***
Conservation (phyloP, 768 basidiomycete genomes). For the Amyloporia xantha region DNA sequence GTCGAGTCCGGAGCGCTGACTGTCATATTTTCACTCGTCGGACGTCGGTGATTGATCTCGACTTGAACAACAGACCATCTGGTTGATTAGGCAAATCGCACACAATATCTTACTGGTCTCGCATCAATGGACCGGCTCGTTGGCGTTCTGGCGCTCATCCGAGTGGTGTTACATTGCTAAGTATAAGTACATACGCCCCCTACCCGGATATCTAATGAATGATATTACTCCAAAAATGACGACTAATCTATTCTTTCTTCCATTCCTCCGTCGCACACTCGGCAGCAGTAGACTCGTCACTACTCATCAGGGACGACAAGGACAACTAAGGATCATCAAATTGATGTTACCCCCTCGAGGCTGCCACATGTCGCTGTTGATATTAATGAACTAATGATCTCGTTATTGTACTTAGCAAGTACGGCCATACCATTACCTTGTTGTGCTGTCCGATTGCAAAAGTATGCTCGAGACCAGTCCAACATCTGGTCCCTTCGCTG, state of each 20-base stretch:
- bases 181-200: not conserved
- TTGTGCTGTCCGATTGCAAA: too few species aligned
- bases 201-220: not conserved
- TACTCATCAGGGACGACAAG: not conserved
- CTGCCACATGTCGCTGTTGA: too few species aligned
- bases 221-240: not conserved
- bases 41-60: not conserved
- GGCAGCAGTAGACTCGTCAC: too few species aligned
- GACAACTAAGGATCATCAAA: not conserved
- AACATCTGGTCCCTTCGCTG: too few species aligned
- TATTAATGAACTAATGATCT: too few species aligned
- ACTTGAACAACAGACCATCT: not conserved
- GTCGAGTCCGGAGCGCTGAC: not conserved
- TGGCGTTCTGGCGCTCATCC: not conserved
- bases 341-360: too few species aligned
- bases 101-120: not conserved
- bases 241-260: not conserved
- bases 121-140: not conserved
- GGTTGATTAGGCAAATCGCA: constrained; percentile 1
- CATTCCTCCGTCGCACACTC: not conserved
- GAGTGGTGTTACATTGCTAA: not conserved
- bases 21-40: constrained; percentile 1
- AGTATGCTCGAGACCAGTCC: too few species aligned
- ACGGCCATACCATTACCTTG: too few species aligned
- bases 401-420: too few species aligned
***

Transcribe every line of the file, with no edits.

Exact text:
Conservation (phyloP, 768 basidiomycete genomes). For the Amyloporia xantha region DNA sequence GTCGAGTCCGGAGCGCTGACTGTCATATTTTCACTCGTCGGACGTCGGTGATTGATCTCGACTTGAACAACAGACCATCTGGTTGATTAGGCAAATCGCACACAATATCTTACTGGTCTCGCATCAATGGACCGGCTCGTTGGCGTTCTGGCGCTCATCCGAGTGGTGTTACATTGCTAAGTATAAGTACATACGCCCCCTACCCGGATATCTAATGAATGATATTACTCCAAAAATGACGACTAATCTATTCTTTCTTCCATTCCTCCGTCGCACACTCGGCAGCAGTAGACTCGTCACTACTCATCAGGGACGACAAGGACAACTAAGGATCATCAAATTGATGTTACCCCCTCGAGGCTGCCACATGTCGCTGTTGATATTAATGAACTAATGATCTCGTTATTGTACTTAGCAAGTACGGCCATACCATTACCTTGTTGTGCTGTCCGATTGCAAAAGTATGCTCGAGACCAGTCCAACATCTGGTCCCTTCGCTG, state of each 20-base stretch:
- bases 181-200: not conserved
- TTGTGCTGTCCGATTGCAAA: too few species aligned
- bases 201-220: not conserved
- TACTCATCAGGGACGACAAG: not conserved
- CTGCCACATGTCGCTGTTGA: too few species aligned
- bases 221-240: not conserved
- bases 41-60: not conserved
- GGCAGCAGTAGACTCGTCAC: too few species aligned
- GACAACTAAGGATCATCAAA: not conserved
- AACATCTGGTCCCTTCGCTG: too few species aligned
- TATTAATGAACTAATGATCT: too few species aligned
- ACTTGAACAACAGACCATCT: not conserved
- GTCGAGTCCGGAGCGCTGAC: not conserved
- TGGCGTTCTGGCGCTCATCC: not conserved
- bases 341-360: too few species aligned
- bases 101-120: not conserved
- bases 241-260: not conserved
- bases 121-140: not conserved
- GGTTGATTAGGCAAATCGCA: constrained; percentile 1
- CATTCCTCCGTCGCACACTC: not conserved
- GAGTGGTGTTACATTGCTAA: not conserved
- bases 21-40: constrained; percentile 1
- AGTATGCTCGAGACCAGTCC: too few species aligned
- ACGGCCATACCATTACCTTG: too few species aligned
- bases 401-420: too few species aligned